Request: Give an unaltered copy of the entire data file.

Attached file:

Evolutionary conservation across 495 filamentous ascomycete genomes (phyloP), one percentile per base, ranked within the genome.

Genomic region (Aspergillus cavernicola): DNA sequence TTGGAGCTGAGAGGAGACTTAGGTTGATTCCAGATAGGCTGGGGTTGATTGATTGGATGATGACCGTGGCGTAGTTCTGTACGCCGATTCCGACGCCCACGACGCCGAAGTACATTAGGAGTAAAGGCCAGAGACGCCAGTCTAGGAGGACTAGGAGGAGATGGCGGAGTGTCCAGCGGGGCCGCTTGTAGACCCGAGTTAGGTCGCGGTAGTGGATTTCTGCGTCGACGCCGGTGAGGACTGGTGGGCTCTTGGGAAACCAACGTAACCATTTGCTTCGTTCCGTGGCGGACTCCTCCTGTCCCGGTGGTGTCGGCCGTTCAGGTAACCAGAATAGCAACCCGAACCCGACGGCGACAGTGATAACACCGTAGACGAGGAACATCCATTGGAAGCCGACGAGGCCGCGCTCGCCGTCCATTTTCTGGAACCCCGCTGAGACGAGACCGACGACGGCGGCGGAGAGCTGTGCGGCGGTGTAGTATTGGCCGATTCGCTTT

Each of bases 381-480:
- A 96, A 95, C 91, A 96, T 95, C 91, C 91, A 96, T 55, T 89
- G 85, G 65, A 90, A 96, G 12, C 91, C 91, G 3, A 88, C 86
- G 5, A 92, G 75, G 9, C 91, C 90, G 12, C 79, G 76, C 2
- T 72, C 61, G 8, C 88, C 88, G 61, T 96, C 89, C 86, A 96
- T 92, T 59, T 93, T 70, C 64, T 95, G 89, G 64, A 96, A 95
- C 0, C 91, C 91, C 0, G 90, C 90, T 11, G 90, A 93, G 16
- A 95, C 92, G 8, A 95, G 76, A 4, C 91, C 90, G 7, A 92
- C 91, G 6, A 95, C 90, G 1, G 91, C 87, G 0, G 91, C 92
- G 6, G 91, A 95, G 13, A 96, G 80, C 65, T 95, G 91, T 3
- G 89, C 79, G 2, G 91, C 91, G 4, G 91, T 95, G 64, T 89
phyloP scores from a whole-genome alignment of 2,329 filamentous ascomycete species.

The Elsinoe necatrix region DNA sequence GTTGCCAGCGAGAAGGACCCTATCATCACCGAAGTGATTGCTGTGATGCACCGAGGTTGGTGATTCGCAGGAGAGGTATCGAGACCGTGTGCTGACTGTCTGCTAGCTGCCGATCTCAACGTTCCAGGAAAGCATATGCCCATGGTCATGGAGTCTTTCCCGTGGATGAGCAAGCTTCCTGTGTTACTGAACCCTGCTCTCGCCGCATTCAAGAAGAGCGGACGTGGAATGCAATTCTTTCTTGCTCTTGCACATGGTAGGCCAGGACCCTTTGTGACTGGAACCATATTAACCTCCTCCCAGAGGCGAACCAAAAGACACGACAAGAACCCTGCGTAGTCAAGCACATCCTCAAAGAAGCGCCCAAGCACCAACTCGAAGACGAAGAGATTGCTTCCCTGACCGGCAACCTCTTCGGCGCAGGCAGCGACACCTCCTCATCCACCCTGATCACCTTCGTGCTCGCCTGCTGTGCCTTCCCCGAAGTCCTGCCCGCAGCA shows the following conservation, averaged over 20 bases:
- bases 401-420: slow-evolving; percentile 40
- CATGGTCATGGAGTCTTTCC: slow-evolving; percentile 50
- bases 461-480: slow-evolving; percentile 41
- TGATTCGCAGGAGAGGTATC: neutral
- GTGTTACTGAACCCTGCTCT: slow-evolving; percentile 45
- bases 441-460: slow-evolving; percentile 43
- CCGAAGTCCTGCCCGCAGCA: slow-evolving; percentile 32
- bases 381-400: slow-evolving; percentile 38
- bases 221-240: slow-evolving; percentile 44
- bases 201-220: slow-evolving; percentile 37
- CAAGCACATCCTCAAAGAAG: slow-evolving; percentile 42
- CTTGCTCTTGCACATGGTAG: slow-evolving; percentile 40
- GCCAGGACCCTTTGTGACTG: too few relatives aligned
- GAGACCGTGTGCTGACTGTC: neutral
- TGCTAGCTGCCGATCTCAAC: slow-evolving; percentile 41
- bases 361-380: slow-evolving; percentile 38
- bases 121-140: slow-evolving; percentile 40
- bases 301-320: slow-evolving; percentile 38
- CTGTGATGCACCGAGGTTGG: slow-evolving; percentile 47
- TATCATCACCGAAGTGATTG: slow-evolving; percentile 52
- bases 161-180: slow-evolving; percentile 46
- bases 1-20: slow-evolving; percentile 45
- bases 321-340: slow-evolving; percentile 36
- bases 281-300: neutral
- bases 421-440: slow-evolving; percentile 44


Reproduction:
Evolutionary conservation across 495 filamentous ascomycete genomes (phyloP), one percentile per base, ranked within the genome.

Genomic region (Aspergillus cavernicola): DNA sequence TTGGAGCTGAGAGGAGACTTAGGTTGATTCCAGATAGGCTGGGGTTGATTGATTGGATGATGACCGTGGCGTAGTTCTGTACGCCGATTCCGACGCCCACGACGCCGAAGTACATTAGGAGTAAAGGCCAGAGACGCCAGTCTAGGAGGACTAGGAGGAGATGGCGGAGTGTCCAGCGGGGCCGCTTGTAGACCCGAGTTAGGTCGCGGTAGTGGATTTCTGCGTCGACGCCGGTGAGGACTGGTGGGCTCTTGGGAAACCAACGTAACCATTTGCTTCGTTCCGTGGCGGACTCCTCCTGTCCCGGTGGTGTCGGCCGTTCAGGTAACCAGAATAGCAACCCGAACCCGACGGCGACAGTGATAACACCGTAGACGAGGAACATCCATTGGAAGCCGACGAGGCCGCGCTCGCCGTCCATTTTCTGGAACCCCGCTGAGACGAGACCGACGACGGCGGCGGAGAGCTGTGCGGCGGTGTAGTATTGGCCGATTCGCTTT

Each of bases 381-480:
- A 96, A 95, C 91, A 96, T 95, C 91, C 91, A 96, T 55, T 89
- G 85, G 65, A 90, A 96, G 12, C 91, C 91, G 3, A 88, C 86
- G 5, A 92, G 75, G 9, C 91, C 90, G 12, C 79, G 76, C 2
- T 72, C 61, G 8, C 88, C 88, G 61, T 96, C 89, C 86, A 96
- T 92, T 59, T 93, T 70, C 64, T 95, G 89, G 64, A 96, A 95
- C 0, C 91, C 91, C 0, G 90, C 90, T 11, G 90, A 93, G 16
- A 95, C 92, G 8, A 95, G 76, A 4, C 91, C 90, G 7, A 92
- C 91, G 6, A 95, C 90, G 1, G 91, C 87, G 0, G 91, C 92
- G 6, G 91, A 95, G 13, A 96, G 80, C 65, T 95, G 91, T 3
- G 89, C 79, G 2, G 91, C 91, G 4, G 91, T 95, G 64, T 89
phyloP scores from a whole-genome alignment of 2,329 filamentous ascomycete species.

The Elsinoe necatrix region DNA sequence GTTGCCAGCGAGAAGGACCCTATCATCACCGAAGTGATTGCTGTGATGCACCGAGGTTGGTGATTCGCAGGAGAGGTATCGAGACCGTGTGCTGACTGTCTGCTAGCTGCCGATCTCAACGTTCCAGGAAAGCATATGCCCATGGTCATGGAGTCTTTCCCGTGGATGAGCAAGCTTCCTGTGTTACTGAACCCTGCTCTCGCCGCATTCAAGAAGAGCGGACGTGGAATGCAATTCTTTCTTGCTCTTGCACATGGTAGGCCAGGACCCTTTGTGACTGGAACCATATTAACCTCCTCCCAGAGGCGAACCAAAAGACACGACAAGAACCCTGCGTAGTCAAGCACATCCTCAAAGAAGCGCCCAAGCACCAACTCGAAGACGAAGAGATTGCTTCCCTGACCGGCAACCTCTTCGGCGCAGGCAGCGACACCTCCTCATCCACCCTGATCACCTTCGTGCTCGCCTGCTGTGCCTTCCCCGAAGTCCTGCCCGCAGCA shows the following conservation, averaged over 20 bases:
- bases 401-420: slow-evolving; percentile 40
- CATGGTCATGGAGTCTTTCC: slow-evolving; percentile 50
- bases 461-480: slow-evolving; percentile 41
- TGATTCGCAGGAGAGGTATC: neutral
- GTGTTACTGAACCCTGCTCT: slow-evolving; percentile 45
- bases 441-460: slow-evolving; percentile 43
- CCGAAGTCCTGCCCGCAGCA: slow-evolving; percentile 32
- bases 381-400: slow-evolving; percentile 38
- bases 221-240: slow-evolving; percentile 44
- bases 201-220: slow-evolving; percentile 37
- CAAGCACATCCTCAAAGAAG: slow-evolving; percentile 42
- CTTGCTCTTGCACATGGTAG: slow-evolving; percentile 40
- GCCAGGACCCTTTGTGACTG: too few relatives aligned
- GAGACCGTGTGCTGACTGTC: neutral
- TGCTAGCTGCCGATCTCAAC: slow-evolving; percentile 41
- bases 361-380: slow-evolving; percentile 38
- bases 121-140: slow-evolving; percentile 40
- bases 301-320: slow-evolving; percentile 38
- CTGTGATGCACCGAGGTTGG: slow-evolving; percentile 47
- TATCATCACCGAAGTGATTG: slow-evolving; percentile 52
- bases 161-180: slow-evolving; percentile 46
- bases 1-20: slow-evolving; percentile 45
- bases 321-340: slow-evolving; percentile 36
- bases 281-300: neutral
- bases 421-440: slow-evolving; percentile 44